Downsizing a lifetime of stuff without the stress

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Downsizing is the process of purging items you no longer want or need so that you have less stuff. There’s no denying it’s a big process that takes time and effort, requiring you to look at the emotional value of what you’ve acquired over many years.

“Downsizing is a ginormous task — an incredibly hard and exhausting task when you have a house full of stuff,” Chan Kavka-Ross, founder and chief organizer at TIDY told the AJC.

Going into it with the right attitude, however, can make a big difference.

“The best thing to do is be realistic. You’re not going to need everything, and even though it’s emotional to let go, it’s going to be liberating too,” Realtor Renee Bissell told the AJC.

Here’s how to clear away what’s been piling up for years, leaving you with the items that matter.

Chan Kavka-Ross and her team at TIDY begin sorting kitchen items, wrapping up keepers.

Credit: Courtesy of Chan Kavka-Ross

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Credit: Courtesy of Chan Kavka-Ross

Start when you’re ready

If a move is in your future, Bissell recommends starting to downsize at least 3-4 months ahead of time. This allows you the ability to move slowly and think about what you’re not going to take with you.

“A shorter time crunch can be more stressful,” Bissell said.

If you’re not working toward a deadline, you can still downsize and the process can be less emotionally taxing.

“The best time to downsize is when it’s your choice, not when it’s something you have to do,” Kavka-Ross said.

Do what’s easy first

Looking around your home, you may automatically see items you know can go — and ones that you can’t live without. Tackle the keepers first.

“Go through what you absolutely cannot live without, starting with pieces of furniture,” Bissell said.

As you decide what you have to keep, make sure to set it aside so it’s out of the way.

Next, separate what you can throw away, give away, sell or donate. Once that’s done, you’re left with the items you’re not entirely sure about.

“Leave the hard decisions for last. Decision fatigue is a real thing and you don’t want to get burnt out too soon,” Kavka-Ross said.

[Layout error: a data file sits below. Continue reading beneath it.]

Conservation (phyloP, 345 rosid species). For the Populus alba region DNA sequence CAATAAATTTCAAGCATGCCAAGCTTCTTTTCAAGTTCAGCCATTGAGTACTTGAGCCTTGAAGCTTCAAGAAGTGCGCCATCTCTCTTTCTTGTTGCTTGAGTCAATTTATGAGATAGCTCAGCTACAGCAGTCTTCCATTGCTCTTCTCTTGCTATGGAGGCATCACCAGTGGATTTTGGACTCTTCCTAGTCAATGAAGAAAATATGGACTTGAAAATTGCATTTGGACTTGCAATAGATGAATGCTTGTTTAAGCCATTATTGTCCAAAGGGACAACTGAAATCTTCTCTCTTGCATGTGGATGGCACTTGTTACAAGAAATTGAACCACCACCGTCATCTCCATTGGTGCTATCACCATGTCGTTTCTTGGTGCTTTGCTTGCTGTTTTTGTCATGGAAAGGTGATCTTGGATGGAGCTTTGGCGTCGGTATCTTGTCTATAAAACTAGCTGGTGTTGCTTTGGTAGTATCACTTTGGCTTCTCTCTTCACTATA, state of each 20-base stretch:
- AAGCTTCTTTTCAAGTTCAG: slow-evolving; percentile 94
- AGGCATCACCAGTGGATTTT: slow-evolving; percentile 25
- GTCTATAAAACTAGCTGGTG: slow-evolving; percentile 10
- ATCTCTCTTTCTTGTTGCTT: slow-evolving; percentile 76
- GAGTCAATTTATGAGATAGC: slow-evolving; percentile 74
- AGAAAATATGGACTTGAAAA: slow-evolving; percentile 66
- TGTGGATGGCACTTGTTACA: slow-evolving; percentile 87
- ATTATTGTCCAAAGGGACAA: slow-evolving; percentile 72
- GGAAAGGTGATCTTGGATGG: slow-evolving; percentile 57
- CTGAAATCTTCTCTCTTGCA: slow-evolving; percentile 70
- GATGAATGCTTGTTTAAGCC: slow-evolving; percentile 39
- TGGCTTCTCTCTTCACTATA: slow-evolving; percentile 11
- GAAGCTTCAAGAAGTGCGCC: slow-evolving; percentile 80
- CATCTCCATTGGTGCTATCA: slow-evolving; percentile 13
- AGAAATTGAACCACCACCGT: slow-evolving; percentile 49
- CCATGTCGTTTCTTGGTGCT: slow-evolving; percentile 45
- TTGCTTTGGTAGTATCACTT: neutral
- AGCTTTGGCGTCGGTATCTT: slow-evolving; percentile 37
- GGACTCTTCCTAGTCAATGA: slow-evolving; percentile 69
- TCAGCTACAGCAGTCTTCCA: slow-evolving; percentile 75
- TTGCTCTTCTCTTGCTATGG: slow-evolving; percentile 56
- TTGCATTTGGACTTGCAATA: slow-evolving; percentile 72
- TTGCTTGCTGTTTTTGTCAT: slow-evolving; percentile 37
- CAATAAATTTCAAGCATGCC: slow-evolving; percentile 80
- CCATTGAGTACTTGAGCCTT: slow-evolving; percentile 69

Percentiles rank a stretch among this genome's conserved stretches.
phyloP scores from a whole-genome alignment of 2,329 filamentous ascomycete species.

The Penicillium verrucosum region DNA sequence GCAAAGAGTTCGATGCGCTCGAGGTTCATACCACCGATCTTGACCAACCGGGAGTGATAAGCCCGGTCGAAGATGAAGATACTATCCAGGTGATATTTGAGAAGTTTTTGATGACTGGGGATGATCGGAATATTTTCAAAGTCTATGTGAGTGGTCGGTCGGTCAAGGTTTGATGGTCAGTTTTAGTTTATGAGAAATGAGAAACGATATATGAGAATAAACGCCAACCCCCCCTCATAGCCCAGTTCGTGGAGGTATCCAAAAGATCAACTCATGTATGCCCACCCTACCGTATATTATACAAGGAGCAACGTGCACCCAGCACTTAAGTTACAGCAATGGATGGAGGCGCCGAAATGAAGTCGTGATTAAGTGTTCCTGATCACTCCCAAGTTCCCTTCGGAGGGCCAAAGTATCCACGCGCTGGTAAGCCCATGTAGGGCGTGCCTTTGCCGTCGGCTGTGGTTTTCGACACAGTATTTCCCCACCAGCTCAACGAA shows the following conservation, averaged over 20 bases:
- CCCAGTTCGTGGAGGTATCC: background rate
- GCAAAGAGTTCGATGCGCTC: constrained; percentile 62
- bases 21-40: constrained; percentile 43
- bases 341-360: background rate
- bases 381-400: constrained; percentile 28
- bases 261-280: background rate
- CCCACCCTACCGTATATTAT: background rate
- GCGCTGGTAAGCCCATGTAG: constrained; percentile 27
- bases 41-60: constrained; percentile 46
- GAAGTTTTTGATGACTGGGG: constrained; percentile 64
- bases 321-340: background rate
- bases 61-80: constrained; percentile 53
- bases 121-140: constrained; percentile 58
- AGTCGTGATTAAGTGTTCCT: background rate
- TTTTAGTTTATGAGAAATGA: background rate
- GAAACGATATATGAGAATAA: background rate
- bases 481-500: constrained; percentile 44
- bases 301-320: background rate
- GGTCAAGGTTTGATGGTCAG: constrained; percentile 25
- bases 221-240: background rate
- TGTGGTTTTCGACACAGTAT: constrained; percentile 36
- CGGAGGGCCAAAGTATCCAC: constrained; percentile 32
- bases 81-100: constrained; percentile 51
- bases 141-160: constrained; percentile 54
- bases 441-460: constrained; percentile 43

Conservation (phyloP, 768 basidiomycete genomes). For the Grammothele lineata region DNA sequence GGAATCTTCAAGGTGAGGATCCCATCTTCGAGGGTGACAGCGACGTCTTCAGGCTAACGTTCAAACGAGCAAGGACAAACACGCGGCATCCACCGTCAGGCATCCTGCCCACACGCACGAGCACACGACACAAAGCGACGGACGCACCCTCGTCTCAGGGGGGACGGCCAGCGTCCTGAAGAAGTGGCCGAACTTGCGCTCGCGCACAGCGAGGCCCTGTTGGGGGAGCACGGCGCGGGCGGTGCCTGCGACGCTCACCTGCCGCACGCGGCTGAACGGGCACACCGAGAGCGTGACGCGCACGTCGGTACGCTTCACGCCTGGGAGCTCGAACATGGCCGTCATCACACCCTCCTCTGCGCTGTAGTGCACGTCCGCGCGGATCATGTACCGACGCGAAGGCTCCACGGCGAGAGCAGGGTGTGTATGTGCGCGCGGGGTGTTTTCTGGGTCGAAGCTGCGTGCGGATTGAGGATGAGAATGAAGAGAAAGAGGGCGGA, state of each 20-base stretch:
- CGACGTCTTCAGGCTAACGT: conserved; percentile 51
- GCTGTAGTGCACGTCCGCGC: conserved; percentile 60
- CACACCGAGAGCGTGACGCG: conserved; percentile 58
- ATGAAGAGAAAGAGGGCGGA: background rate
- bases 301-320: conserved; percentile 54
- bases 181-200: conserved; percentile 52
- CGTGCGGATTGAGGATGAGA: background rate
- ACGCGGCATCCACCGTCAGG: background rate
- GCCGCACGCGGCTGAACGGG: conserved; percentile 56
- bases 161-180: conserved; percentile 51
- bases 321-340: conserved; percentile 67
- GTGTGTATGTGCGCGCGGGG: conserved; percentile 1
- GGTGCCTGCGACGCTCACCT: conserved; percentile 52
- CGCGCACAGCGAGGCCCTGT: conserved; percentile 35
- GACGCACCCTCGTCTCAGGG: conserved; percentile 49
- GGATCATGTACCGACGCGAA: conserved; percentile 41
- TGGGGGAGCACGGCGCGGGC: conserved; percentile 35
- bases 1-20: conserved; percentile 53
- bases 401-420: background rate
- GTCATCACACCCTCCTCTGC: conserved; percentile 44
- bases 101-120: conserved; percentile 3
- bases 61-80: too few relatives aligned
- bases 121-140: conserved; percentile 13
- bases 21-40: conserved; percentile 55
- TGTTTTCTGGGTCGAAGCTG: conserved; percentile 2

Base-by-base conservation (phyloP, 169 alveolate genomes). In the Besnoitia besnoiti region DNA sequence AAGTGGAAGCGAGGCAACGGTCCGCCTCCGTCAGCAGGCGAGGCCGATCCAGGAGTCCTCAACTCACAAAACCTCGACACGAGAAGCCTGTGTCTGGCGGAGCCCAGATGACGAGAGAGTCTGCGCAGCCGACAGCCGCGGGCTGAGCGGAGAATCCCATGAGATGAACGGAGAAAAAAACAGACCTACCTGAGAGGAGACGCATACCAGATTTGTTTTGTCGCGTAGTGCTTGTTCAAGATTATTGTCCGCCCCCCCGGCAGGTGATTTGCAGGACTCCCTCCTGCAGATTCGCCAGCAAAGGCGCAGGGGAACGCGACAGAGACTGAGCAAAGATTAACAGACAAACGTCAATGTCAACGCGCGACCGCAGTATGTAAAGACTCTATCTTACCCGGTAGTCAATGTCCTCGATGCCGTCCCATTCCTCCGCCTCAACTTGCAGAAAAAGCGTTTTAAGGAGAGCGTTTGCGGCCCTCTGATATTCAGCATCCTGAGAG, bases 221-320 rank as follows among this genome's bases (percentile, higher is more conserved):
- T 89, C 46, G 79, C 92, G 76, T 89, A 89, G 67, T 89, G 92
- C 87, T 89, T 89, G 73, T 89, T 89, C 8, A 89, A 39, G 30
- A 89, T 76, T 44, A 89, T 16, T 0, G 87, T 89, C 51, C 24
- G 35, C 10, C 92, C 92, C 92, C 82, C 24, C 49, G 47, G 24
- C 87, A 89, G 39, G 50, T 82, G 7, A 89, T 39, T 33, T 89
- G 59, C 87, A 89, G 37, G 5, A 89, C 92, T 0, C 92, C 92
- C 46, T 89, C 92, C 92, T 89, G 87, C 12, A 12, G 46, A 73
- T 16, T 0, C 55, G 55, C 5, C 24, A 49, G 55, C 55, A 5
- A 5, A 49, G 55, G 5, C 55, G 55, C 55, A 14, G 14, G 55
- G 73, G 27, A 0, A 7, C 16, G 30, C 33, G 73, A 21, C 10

If it takes more than a few seconds to decide the fate of an item, set it aside and revisit it last. Kavka-Ross says doing so will give you a little more mental clarity when it comes to this big decision.

Go room by room

Both Bissell and Kavka-Ross suggest that to downsize efficiently, you should only do one room at a time, and never take anything from one room to another.

“Don’t take something out of a room and jump around. It will overwhelm you and put you at risk of not finishing the space you started in,” Bissell said. “Leave what you’re keeping in the rooms and make piles of stuff to go in the garage or a separate space.”

Bissell makes it easy to identify what items belong in what pile with color-coded sticky notes. One color is for what to absolutely keep, another is for what you’d like to keep, and the third is for items you don’t need.

Do a first pass and tag everything. According to Bissell, you’ll most likely have to go through your piles multiple times to figure out what you truly want.

Let go of what you can

It’s hard to let go of items that have an emotional hold on us even if the stage of life where those items mattered has passed.

To remedy this, Bissell suggested downsizing in short bursts over a longer time to reduce the emotional strain and the risk of feeling overwhelmed.

“There’s a happy medium of holding on and letting things go,” Kavka-Ross said.

Get your kids involved

Downsizing is never something you have to do alone.

“Bringing in someone who’s an outsider at some point is very important. They can make it easier to get rid of items without guilt,” Bissell said.

Both Bissell and Kavka-Ross suggest inviting your grown children to help with the process. They should decide the fate of their stuff, even if they haven’t lived at home for a while.

“It’s their responsibility to decide what to do with it. They don’t have to remove it, but need to take responsibility,” Kavka-Ross said.

Asking your adult kids to triage their belongings allows you to get rid of items that aren’t in any way nostalgic for you — and maybe even get your children to take their things and some of your giveaway items home with them.

Even beyond getting your kids involved in the process, it’s OK to ask for help.

According to Kavka-Ross, “If you need help, and it’s overwhelming, it’s not you; everyone will have to go through this. Ask for help whether it’s family, friends or a service.”